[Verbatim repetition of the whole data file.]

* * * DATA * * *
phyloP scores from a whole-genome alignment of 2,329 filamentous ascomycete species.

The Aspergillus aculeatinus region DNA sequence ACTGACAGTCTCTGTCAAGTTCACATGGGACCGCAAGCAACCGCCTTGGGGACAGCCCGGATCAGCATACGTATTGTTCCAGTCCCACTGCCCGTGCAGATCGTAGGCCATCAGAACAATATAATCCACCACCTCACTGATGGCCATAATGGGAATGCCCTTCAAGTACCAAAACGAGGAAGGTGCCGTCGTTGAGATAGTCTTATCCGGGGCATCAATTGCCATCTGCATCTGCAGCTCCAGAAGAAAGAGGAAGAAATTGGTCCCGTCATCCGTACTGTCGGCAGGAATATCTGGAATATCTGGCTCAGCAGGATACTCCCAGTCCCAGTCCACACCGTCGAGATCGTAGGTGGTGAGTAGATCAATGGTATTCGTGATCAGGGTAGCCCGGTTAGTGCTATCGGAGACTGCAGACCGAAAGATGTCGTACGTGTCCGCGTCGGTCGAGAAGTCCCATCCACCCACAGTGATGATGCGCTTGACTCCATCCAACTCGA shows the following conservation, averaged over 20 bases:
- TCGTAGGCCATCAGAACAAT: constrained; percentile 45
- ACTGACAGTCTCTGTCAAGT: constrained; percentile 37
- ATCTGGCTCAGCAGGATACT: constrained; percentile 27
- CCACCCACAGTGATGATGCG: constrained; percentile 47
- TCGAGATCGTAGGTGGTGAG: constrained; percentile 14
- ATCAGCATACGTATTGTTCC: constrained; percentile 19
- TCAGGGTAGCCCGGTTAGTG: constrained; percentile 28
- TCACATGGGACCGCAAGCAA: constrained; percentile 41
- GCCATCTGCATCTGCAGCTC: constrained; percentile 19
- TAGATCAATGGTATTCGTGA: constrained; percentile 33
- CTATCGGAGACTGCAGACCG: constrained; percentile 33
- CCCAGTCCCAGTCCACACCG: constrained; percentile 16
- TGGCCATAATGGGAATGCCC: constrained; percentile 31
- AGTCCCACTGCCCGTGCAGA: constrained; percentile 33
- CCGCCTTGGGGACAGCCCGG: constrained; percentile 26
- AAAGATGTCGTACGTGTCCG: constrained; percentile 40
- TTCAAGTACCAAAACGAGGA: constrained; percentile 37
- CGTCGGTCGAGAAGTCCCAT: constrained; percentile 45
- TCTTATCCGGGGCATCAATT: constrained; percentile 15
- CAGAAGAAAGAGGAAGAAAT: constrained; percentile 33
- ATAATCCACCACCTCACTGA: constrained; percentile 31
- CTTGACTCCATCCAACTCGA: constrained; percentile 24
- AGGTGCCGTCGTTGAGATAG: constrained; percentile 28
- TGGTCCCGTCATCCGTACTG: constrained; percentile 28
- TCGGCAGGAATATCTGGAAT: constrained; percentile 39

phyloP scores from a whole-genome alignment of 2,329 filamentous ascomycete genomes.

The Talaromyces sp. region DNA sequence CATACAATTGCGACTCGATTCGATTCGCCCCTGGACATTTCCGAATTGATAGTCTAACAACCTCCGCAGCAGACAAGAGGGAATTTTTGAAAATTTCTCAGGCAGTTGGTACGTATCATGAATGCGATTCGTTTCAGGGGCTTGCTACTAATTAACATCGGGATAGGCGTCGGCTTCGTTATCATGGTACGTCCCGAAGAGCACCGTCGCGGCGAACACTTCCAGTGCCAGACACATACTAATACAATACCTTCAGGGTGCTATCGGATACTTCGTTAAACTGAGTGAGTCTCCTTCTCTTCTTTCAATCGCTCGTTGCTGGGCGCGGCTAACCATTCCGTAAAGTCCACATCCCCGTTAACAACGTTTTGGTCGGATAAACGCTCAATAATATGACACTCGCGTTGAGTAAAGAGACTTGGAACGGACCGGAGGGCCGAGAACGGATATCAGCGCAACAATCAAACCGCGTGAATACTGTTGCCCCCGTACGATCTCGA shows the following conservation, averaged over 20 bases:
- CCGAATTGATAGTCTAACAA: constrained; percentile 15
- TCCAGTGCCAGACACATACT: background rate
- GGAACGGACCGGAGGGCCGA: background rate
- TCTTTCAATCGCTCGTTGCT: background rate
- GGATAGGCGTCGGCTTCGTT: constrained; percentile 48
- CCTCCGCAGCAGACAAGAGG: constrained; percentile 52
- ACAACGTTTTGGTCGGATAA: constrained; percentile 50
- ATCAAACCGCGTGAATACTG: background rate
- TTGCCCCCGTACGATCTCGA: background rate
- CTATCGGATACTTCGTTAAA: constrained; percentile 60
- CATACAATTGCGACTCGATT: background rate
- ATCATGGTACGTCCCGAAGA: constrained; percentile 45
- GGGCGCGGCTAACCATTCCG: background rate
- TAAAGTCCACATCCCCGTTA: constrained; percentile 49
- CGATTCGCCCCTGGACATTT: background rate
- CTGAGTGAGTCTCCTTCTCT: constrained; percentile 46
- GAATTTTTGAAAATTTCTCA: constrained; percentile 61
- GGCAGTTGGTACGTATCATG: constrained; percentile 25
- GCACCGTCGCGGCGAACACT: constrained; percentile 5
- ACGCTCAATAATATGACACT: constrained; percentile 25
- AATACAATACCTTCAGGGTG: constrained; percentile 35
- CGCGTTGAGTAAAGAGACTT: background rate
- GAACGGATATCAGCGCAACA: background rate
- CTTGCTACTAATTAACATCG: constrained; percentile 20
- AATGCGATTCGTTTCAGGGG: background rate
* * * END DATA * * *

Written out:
phyloP scores from a whole-genome alignment of 2,329 filamentous ascomycete species.

The Aspergillus aculeatinus region DNA sequence ACTGACAGTCTCTGTCAAGTTCACATGGGACCGCAAGCAACCGCCTTGGGGACAGCCCGGATCAGCATACGTATTGTTCCAGTCCCACTGCCCGTGCAGATCGTAGGCCATCAGAACAATATAATCCACCACCTCACTGATGGCCATAATGGGAATGCCCTTCAAGTACCAAAACGAGGAAGGTGCCGTCGTTGAGATAGTCTTATCCGGGGCATCAATTGCCATCTGCATCTGCAGCTCCAGAAGAAAGAGGAAGAAATTGGTCCCGTCATCCGTACTGTCGGCAGGAATATCTGGAATATCTGGCTCAGCAGGATACTCCCAGTCCCAGTCCACACCGTCGAGATCGTAGGTGGTGAGTAGATCAATGGTATTCGTGATCAGGGTAGCCCGGTTAGTGCTATCGGAGACTGCAGACCGAAAGATGTCGTACGTGTCCGCGTCGGTCGAGAAGTCCCATCCACCCACAGTGATGATGCGCTTGACTCCATCCAACTCGA shows the following conservation, averaged over 20 bases:
- TCGTAGGCCATCAGAACAAT: constrained; percentile 45
- ACTGACAGTCTCTGTCAAGT: constrained; percentile 37
- ATCTGGCTCAGCAGGATACT: constrained; percentile 27
- CCACCCACAGTGATGATGCG: constrained; percentile 47
- TCGAGATCGTAGGTGGTGAG: constrained; percentile 14
- ATCAGCATACGTATTGTTCC: constrained; percentile 19
- TCAGGGTAGCCCGGTTAGTG: constrained; percentile 28
- TCACATGGGACCGCAAGCAA: constrained; percentile 41
- GCCATCTGCATCTGCAGCTC: constrained; percentile 19
- TAGATCAATGGTATTCGTGA: constrained; percentile 33
- CTATCGGAGACTGCAGACCG: constrained; percentile 33
- CCCAGTCCCAGTCCACACCG: constrained; percentile 16
- TGGCCATAATGGGAATGCCC: constrained; percentile 31
- AGTCCCACTGCCCGTGCAGA: constrained; percentile 33
- CCGCCTTGGGGACAGCCCGG: constrained; percentile 26
- AAAGATGTCGTACGTGTCCG: constrained; percentile 40
- TTCAAGTACCAAAACGAGGA: constrained; percentile 37
- CGTCGGTCGAGAAGTCCCAT: constrained; percentile 45
- TCTTATCCGGGGCATCAATT: constrained; percentile 15
- CAGAAGAAAGAGGAAGAAAT: constrained; percentile 33
- ATAATCCACCACCTCACTGA: constrained; percentile 31
- CTTGACTCCATCCAACTCGA: constrained; percentile 24
- AGGTGCCGTCGTTGAGATAG: constrained; percentile 28
- TGGTCCCGTCATCCGTACTG: constrained; percentile 28
- TCGGCAGGAATATCTGGAAT: constrained; percentile 39

phyloP scores from a whole-genome alignment of 2,329 filamentous ascomycete genomes.

The Talaromyces sp. region DNA sequence CATACAATTGCGACTCGATTCGATTCGCCCCTGGACATTTCCGAATTGATAGTCTAACAACCTCCGCAGCAGACAAGAGGGAATTTTTGAAAATTTCTCAGGCAGTTGGTACGTATCATGAATGCGATTCGTTTCAGGGGCTTGCTACTAATTAACATCGGGATAGGCGTCGGCTTCGTTATCATGGTACGTCCCGAAGAGCACCGTCGCGGCGAACACTTCCAGTGCCAGACACATACTAATACAATACCTTCAGGGTGCTATCGGATACTTCGTTAAACTGAGTGAGTCTCCTTCTCTTCTTTCAATCGCTCGTTGCTGGGCGCGGCTAACCATTCCGTAAAGTCCACATCCCCGTTAACAACGTTTTGGTCGGATAAACGCTCAATAATATGACACTCGCGTTGAGTAAAGAGACTTGGAACGGACCGGAGGGCCGAGAACGGATATCAGCGCAACAATCAAACCGCGTGAATACTGTTGCCCCCGTACGATCTCGA shows the following conservation, averaged over 20 bases:
- CCGAATTGATAGTCTAACAA: constrained; percentile 15
- TCCAGTGCCAGACACATACT: background rate
- GGAACGGACCGGAGGGCCGA: background rate
- TCTTTCAATCGCTCGTTGCT: background rate
- GGATAGGCGTCGGCTTCGTT: constrained; percentile 48
- CCTCCGCAGCAGACAAGAGG: constrained; percentile 52
- ACAACGTTTTGGTCGGATAA: constrained; percentile 50
- ATCAAACCGCGTGAATACTG: background rate
- TTGCCCCCGTACGATCTCGA: background rate
- CTATCGGATACTTCGTTAAA: constrained; percentile 60
- CATACAATTGCGACTCGATT: background rate
- ATCATGGTACGTCCCGAAGA: constrained; percentile 45
- GGGCGCGGCTAACCATTCCG: background rate
- TAAAGTCCACATCCCCGTTA: constrained; percentile 49
- CGATTCGCCCCTGGACATTT: background rate
- CTGAGTGAGTCTCCTTCTCT: constrained; percentile 46
- GAATTTTTGAAAATTTCTCA: constrained; percentile 61
- GGCAGTTGGTACGTATCATG: constrained; percentile 25
- GCACCGTCGCGGCGAACACT: constrained; percentile 5
- ACGCTCAATAATATGACACT: constrained; percentile 25
- AATACAATACCTTCAGGGTG: constrained; percentile 35
- CGCGTTGAGTAAAGAGACTT: background rate
- GAACGGATATCAGCGCAACA: background rate
- CTTGCTACTAATTAACATCG: constrained; percentile 20
- AATGCGATTCGTTTCAGGGG: background rate